Don't get me wrong...I believe piezo could be very useful (I have attached a patent showing atomic resonance with it)...I just don't think a pieze bolt would work in general. Piezos expand and contract by their very nature...if you apply pressure across a piezoelectric matrix (quartz crystals, certain plastics and ceramics...etc) the pressure is translated across the crystal matrix...this results in H.V. polarity on each side....conversely if you apply H.V. to a piezo it will either expand or contract. It's this expanding and contracting that create the pressure waves we hear as sound. So if u made any type of rigid coupling (bolt, sealing surface, direct clap...etc) it will break apart. That's why in industry piezo transducers are glued on, it buffers it just enough so it doesn't fail.

Anyway, if you look at Stan's "waveguide" pictures you will understand that the voltage involved (pure poynting flow) is a longitudinal wave...(like the piezo's sound waves)....they go in one direction for infinity (or until the transmitting power is dissipated into the atmosphere)....Just like in sound...electricity has two possible longitudinal waves that move in only an outwards direction...it's either a Positive pressure wave (meaning a compression  wave) or a Negative pressure wave (meaning a decompression wave)...these two waves either push or pull the surrounding medium. The push/pull waves create a chain reaction (how sound and electricity travel)....in tuned pipes you can get a standing wave to occur very easily. Shaving the slots also brings the larger outer tube's mass down to more  closely equal the mass of the inner tube for a balanced capacitor action.

What note Stan's tubes were tuned for is still anyone's guess, but it is most likely the same as the electrical resonance frequency for peak effic.

Ravi's conditioning also added more surface area and crevices for bubble "nucleation" to happen...among other things...like the oxide layer is a higher dielectric then the pure metal...etc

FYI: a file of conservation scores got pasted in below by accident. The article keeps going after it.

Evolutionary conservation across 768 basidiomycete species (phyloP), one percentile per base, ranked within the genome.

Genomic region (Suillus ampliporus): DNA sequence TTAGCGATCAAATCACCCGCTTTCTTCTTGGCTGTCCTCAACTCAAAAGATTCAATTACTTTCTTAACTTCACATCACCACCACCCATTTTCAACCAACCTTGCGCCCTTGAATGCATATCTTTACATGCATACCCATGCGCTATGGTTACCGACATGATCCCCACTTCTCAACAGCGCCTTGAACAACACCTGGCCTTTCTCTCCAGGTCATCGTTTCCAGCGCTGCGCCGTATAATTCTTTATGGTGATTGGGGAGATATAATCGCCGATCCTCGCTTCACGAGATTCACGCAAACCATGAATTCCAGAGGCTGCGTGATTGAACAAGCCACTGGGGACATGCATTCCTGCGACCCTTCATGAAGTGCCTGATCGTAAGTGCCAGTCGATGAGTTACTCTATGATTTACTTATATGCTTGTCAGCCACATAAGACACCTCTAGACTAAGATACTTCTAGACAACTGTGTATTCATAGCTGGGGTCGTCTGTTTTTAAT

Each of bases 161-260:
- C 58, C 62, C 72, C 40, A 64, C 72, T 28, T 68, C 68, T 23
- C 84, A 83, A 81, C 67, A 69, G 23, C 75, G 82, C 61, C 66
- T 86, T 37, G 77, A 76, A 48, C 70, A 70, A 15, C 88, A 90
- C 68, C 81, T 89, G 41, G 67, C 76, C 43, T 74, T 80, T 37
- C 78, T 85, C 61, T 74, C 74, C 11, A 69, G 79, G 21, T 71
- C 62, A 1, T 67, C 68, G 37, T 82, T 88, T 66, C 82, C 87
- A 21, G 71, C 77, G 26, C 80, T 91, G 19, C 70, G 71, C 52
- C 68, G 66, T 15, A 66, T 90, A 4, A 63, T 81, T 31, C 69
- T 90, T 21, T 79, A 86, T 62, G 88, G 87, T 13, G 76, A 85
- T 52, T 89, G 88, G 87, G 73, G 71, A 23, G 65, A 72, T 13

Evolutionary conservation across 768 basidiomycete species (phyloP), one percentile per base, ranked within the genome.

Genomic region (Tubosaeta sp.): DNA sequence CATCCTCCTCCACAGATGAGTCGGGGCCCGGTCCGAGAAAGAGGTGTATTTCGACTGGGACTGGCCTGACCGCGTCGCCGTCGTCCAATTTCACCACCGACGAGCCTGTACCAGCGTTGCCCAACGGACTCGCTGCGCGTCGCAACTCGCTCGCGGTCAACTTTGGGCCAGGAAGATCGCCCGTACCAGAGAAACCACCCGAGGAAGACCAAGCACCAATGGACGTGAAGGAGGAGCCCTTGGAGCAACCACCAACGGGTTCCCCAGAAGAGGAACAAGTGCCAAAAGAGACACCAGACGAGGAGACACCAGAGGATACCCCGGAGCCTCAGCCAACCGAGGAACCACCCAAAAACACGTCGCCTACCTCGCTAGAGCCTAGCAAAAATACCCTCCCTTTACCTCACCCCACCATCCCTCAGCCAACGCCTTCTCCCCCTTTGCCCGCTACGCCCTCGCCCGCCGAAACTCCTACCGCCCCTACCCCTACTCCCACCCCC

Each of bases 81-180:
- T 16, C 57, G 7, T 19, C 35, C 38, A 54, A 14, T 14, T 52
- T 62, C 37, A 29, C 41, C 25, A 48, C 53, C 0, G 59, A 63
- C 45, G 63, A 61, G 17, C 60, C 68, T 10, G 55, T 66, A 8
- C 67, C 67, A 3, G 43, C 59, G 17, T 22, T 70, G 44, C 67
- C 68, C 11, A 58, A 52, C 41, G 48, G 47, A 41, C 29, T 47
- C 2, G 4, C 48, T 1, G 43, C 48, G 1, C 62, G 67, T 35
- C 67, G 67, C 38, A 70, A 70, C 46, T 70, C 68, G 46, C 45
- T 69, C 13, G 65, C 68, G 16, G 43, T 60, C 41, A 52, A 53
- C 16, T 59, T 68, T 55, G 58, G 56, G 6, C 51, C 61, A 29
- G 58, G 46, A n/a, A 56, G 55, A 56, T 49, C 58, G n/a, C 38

(I forgot the patent....I just attached it)
« Last Edit: July 06, 2009, 20:07:35 pm by Radiant_1 »

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Re: Piezo
« Reply #13 on: July 06, 2009, 13:08:56 pm »
standing waves in tuned pipes, that is an eye opener. dphi/dt is the strike of the hammer on the tubes.
I think piezo isn't used, because the tubes do exactly that, KISS
We've already got piezo in the signal generator, to create the clock signal :P

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Re: Piezo
« Reply #14 on: July 06, 2009, 14:36:23 pm »
I saw a wind chime yesterday

http://goodjobbb.files.wordpress.com/2009/03/resonant-windchime-25306-lrg.jpg

it's made of long metal tubes, that when hit or tapped they vibrate at a tone dependent on their length, i was tapping it and watching it vibrate and listening to it, and thinking how this is so similar to stans long tubes, then must be vibrating at specific tones, and matched/tuned to each other, I'm pretty much 100% sure the tubes are tuned to vibrate at the same tone.

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Re: Piezo
« Reply #15 on: July 06, 2009, 20:09:06 pm »
Forgot to attach the patent that lends merit to the piezo idea.....so here it is in a new post